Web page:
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Pine Crest Air Park started in 1979 as a 3.5 acre chunk of rock and sage. With a lot of work it became a bit less of both.

Andy n Nita decided to get a cow and some turkeys. The cow (named “moo”) was in a small fenced area and the turkeys ran around uncaged.

One day Andy tells us it’s time to elastrate Moo. So I say I will tackle and hold Moo down then Andy can work the tool and rubber band. I had seen videos of cowboys doing 3 second tackles of this sort of thing so I was game. Andy and Nita got years of laughing memories from seeing me being dragged around end to end of that fenced area. I was getting beat up and busting a gut laughing as well.

The turkeys loved to join in the haki sack games. The game involves a bit of jumping while using the feet to keep the sack in the air. Those turkeys were sneaky. Their goal and success (usually 2 or 3 times an hour) was to wait until the perfect opportunity and Blitz Kriege to intercept the sack and run away with it. Then it became a game of chase with all the pilots running around in circles all around the break down area trying to get the haki sack back.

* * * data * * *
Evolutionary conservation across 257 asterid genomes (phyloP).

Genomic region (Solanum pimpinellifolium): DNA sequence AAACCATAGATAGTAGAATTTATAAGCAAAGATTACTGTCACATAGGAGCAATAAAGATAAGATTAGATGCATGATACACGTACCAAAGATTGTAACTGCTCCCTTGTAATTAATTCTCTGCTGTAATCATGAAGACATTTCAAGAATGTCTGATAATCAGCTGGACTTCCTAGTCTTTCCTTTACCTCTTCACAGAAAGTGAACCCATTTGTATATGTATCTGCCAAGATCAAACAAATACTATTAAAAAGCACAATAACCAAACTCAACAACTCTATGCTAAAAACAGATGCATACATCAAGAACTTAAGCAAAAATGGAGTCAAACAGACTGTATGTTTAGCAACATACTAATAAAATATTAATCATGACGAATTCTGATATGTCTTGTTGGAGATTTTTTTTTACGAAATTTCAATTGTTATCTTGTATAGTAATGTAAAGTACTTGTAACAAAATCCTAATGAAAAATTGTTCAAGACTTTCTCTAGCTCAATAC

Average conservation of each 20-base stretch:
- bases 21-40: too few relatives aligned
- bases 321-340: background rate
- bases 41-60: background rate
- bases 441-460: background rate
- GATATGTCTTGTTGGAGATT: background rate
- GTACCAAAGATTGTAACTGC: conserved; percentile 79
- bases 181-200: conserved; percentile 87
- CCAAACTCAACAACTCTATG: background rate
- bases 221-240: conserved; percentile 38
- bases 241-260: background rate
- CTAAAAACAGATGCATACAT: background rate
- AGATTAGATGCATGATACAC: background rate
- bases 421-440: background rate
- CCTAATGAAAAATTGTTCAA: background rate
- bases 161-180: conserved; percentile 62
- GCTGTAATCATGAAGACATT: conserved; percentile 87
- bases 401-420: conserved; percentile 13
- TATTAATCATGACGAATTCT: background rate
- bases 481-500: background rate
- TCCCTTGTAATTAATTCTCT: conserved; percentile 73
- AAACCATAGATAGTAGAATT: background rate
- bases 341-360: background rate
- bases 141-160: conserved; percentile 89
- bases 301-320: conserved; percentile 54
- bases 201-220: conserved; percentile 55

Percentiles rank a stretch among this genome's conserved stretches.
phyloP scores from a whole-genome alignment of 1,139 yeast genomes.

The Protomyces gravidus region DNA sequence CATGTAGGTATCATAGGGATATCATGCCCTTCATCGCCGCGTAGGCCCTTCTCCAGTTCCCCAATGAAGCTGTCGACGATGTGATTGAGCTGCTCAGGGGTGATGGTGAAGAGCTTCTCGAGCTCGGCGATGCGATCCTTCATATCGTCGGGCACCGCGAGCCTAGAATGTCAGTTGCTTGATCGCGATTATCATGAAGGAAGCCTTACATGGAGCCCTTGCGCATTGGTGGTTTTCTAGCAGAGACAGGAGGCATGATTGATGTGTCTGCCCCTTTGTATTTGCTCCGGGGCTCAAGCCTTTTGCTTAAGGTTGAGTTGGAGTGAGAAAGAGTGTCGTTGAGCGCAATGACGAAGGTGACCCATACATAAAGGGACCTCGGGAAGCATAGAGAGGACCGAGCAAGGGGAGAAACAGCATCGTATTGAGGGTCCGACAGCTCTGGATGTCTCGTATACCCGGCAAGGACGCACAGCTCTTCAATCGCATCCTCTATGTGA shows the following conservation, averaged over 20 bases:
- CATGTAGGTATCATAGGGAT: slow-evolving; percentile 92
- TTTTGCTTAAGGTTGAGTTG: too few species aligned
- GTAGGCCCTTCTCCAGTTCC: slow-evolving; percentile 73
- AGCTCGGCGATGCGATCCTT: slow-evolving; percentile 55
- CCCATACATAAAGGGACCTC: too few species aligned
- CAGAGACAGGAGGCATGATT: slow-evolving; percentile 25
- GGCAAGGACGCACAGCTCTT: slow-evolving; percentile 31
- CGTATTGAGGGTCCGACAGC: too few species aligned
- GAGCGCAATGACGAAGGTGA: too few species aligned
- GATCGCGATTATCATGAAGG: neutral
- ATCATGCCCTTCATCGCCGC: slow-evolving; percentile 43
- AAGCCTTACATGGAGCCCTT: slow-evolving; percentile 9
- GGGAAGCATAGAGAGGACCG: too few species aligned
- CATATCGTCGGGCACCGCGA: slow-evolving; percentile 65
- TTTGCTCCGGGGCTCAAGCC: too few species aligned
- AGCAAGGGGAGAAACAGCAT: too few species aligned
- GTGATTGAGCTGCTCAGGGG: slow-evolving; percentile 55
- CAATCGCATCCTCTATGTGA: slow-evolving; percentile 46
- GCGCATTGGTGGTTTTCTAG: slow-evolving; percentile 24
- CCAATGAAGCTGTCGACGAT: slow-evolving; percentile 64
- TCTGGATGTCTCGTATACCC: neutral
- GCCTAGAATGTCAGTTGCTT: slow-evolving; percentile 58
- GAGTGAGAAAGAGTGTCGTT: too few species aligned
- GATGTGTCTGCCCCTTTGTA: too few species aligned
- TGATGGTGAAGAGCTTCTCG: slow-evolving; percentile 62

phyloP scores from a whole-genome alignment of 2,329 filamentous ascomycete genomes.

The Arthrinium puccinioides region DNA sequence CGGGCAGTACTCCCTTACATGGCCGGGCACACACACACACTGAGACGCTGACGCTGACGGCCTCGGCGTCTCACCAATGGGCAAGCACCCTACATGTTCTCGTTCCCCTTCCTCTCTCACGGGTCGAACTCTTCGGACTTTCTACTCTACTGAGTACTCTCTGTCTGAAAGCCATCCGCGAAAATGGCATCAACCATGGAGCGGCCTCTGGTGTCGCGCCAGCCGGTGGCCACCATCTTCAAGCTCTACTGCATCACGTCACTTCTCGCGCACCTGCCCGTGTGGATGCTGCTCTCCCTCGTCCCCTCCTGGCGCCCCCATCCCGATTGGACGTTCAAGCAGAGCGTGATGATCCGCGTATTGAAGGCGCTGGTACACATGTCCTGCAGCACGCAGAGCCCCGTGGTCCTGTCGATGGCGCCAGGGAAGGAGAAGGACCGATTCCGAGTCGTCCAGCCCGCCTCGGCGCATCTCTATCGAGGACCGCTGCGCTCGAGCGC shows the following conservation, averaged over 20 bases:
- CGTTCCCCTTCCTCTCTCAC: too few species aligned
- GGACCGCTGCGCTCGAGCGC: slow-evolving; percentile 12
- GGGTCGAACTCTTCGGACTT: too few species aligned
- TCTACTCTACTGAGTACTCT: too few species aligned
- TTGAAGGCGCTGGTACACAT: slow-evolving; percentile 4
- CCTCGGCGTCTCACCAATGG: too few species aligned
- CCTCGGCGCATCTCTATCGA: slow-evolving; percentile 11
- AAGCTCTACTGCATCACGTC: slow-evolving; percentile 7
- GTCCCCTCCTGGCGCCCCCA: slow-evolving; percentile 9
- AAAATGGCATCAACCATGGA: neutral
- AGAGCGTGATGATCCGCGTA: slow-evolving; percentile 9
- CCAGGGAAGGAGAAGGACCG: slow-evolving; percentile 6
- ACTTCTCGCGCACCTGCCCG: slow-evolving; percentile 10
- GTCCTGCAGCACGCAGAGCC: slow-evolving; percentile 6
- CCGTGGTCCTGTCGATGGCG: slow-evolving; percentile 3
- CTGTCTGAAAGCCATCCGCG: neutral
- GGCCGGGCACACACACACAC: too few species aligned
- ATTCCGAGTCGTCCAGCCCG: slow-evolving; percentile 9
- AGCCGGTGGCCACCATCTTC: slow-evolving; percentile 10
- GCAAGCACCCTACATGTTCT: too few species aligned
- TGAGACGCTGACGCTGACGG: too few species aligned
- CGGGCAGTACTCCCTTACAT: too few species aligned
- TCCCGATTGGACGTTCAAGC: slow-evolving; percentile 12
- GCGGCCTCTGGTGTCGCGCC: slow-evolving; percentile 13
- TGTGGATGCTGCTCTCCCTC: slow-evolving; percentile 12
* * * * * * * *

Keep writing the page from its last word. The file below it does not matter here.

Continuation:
Most memorable haki game was when a couple of swedish female pilots were visiting for a few days. By the 2nd or 3rd day they were feeling quite at home and decided to go topless (like at home) during the usual after flying beer time. Of course on seeing the tops come off someone immediately got the haki sack and asked the girls to join the game. Usually there were 3 or 4 pilots at most in a game but this time there was at least a dozen. And the pilots were very accommodating by passing the sack constantly to the girls to keep them busy jumping and learning the game. 15 minutes of this went by before Nita decided to exit the mobile home to investigate all the noise and laughter. She pointed a finger and waving it back and forth including verbal instructions, it meant the shirts had to go back on. Imagine 25 pilots in the LZ collectively groaning a big “aw” like whiney kids who were just told by their parents that play time was over.